IN October, Henry Schleiff, a consummate New York executive whose resume includes top jobs at HBO, Viacom and most recently Court TV, became president and chief executive of Crown Media Holdings. The move put Schleiff in charge of the debt-ridden Hallmark Channel and also in the service of a graying, middle American, family-values-laden constituency that thrives on hope, optimism and predictability -- epitomized by the company’s sentimental greeting card line and its made-for-TV movies, which almost all seem to have the word “love” in the title.
After several weeks on the job, Schleiff, the father of two teenagers, sat down over breakfast at the Four Seasons at Beverly Hills and talked about switching gears from murder investigations to family-friendly programming.
How have you adjusted to the transition?
I thought, “You leave one network and you go to another and how different can it be?” The truth is it’s not like leaving one baseball team for another. It’s very different. It’s more like going from baseball to golf. The epiphany to me at the Hallmark Channel is that I need to understand who the viewer is, what they want and what they don’t want.... They really don’t want certain things in their house, and they are quite clear about it.
The batting average for broadcast shows making it to the second season isn’t very high. And the question is why? My proposition to you is some of our research should be more mid-country based. We should listen more to what the viewers between New York and Los Angeles are looking for and watching.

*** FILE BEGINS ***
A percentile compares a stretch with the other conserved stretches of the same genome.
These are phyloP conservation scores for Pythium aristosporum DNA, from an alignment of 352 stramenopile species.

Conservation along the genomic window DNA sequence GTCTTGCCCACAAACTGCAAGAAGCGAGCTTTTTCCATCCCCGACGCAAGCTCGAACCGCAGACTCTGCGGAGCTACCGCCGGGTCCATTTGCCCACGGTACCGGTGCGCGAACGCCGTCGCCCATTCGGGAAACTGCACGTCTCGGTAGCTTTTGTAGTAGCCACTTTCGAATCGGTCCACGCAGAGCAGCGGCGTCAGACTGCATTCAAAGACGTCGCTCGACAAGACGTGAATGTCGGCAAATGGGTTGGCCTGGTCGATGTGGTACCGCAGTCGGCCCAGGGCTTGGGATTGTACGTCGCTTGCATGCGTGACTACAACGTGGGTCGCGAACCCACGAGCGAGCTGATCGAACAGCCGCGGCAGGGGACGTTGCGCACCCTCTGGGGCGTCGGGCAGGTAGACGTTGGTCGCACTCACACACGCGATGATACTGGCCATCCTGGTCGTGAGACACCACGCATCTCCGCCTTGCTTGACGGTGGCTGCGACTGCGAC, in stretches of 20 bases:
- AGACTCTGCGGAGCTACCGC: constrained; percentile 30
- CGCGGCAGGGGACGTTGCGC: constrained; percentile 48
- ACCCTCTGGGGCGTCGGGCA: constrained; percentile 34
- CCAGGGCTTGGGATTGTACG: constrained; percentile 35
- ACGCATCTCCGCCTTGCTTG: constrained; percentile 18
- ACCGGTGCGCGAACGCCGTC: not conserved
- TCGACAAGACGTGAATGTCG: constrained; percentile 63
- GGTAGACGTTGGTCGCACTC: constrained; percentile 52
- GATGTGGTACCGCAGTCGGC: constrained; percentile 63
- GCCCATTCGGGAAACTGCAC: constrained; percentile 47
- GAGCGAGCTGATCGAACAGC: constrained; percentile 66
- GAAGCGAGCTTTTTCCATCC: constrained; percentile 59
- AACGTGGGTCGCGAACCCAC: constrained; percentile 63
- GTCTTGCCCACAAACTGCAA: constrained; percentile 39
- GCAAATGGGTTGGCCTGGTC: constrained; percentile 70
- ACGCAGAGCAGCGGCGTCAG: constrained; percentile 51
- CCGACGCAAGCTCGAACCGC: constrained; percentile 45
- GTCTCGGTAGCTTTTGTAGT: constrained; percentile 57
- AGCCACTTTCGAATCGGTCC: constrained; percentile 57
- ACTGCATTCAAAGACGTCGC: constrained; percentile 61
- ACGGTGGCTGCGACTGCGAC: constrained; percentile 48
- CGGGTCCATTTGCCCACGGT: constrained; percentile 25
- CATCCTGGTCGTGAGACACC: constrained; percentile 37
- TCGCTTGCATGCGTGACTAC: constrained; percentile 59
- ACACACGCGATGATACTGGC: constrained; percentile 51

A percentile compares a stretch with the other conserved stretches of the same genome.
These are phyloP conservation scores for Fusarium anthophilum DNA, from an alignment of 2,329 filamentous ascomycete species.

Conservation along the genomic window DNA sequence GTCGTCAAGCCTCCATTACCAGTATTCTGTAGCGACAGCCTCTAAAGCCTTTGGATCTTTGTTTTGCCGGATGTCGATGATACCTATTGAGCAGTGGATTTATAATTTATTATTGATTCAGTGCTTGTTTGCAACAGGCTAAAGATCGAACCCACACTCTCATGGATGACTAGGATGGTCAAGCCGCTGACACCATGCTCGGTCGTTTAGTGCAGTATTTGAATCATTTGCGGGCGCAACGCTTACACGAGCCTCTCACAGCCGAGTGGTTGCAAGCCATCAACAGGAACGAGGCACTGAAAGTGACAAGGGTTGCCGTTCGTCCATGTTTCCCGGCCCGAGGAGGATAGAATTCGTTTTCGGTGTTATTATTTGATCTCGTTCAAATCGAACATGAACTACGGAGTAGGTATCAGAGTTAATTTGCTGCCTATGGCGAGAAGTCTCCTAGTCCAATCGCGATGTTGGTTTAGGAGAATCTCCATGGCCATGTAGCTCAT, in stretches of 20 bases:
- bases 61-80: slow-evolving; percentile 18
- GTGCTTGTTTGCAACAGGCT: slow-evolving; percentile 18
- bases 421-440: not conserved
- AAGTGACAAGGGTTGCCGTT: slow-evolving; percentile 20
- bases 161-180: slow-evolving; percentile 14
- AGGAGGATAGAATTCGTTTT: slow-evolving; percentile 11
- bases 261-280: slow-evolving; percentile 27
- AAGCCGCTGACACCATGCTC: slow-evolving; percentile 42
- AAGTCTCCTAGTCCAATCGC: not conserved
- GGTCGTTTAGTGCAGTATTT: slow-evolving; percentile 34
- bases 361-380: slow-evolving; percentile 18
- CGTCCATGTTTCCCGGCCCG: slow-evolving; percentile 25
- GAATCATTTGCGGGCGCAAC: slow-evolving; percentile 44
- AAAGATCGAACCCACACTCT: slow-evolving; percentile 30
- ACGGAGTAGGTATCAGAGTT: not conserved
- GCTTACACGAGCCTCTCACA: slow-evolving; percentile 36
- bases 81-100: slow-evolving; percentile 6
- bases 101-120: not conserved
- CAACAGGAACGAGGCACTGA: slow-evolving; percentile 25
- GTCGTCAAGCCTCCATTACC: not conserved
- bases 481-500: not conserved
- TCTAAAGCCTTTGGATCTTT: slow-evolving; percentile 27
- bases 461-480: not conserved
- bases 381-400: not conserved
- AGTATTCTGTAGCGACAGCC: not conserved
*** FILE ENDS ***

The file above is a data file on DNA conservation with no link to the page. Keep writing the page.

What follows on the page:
Hallmark’s average viewer is close to 60. Do you want to change that?
We’re staying exactly where we are, 25-54, which is the baby boom generation and is fairly widespread. We [baby boomers] do feel a bit younger and more ebullient. I don’t know if 50 is the new 40, but we want to appeal to the high 40s, lower 50s. Fifty would be wonderful....
You have a lot of networks out there, and each one is trying to be a little bit hipper, a little bit cooler, a little bit darker, edgier than the others. Some are competing for the 18-34 demographic, some younger. We don’t want to do that. We want to distinguish ourselves and play in a different pool.
Have executives and producers been making decisions based on impressing each other?
I’m an executive, so I’m as guilty of that as anyone. I’ve produced, so I’ve tried to impress the guy sitting opposite the desk. As a person on the other side of the desk, I’d say make it sharper, make it cooler, make it darker. I plead guilty to that with an explanation: There is an audience for that, an excellent audience that advertisers pay a premium to reach. I’m just saying there is also an audience ... that can be reached with the kind of programming we do. And it’s important as an executive or a producer to understand which one you’re trying to reach. It’s not only about my taste, it’s about trying to create something that’s successful....
A natural appeal of a good part of our stories is that they do involve sentiment, love, emotions and are at least initially directed toward the women in the family. Believe me, like any other guy, you’re moved by a great story. And if it moves you to cry or if it moves you to laugh, it works.
Do you cry in movies?
Absolutely. I cried in the opening scene of “The Christmas Card.”
When your children were young, how did you and your wife cope with inappropriate programs?
Here’s how I dealt with it. I would walk into the kitchen, off the room where my kids were watching TV, and say [to my wife], “Peggy!” That’s how I deal with it now.
If your children sat down with you and Peggy to watch the Hallmark Channel, would they admit it to their friends?
I got them Hallmark baseball caps. They’re not wearing them quite yet. I have this vision of getting a T-shirt, putting “Hallmark” on the back so they won’t know. I’m always promoting stuff in New York. There are more Court TV golf balls in more out of bounds areas then you can imagine.
Now that you’re working in a heartland culture, do you have to watch your language?
I would say I’ve cleaned up some language from time to time.
-- Lynn Smith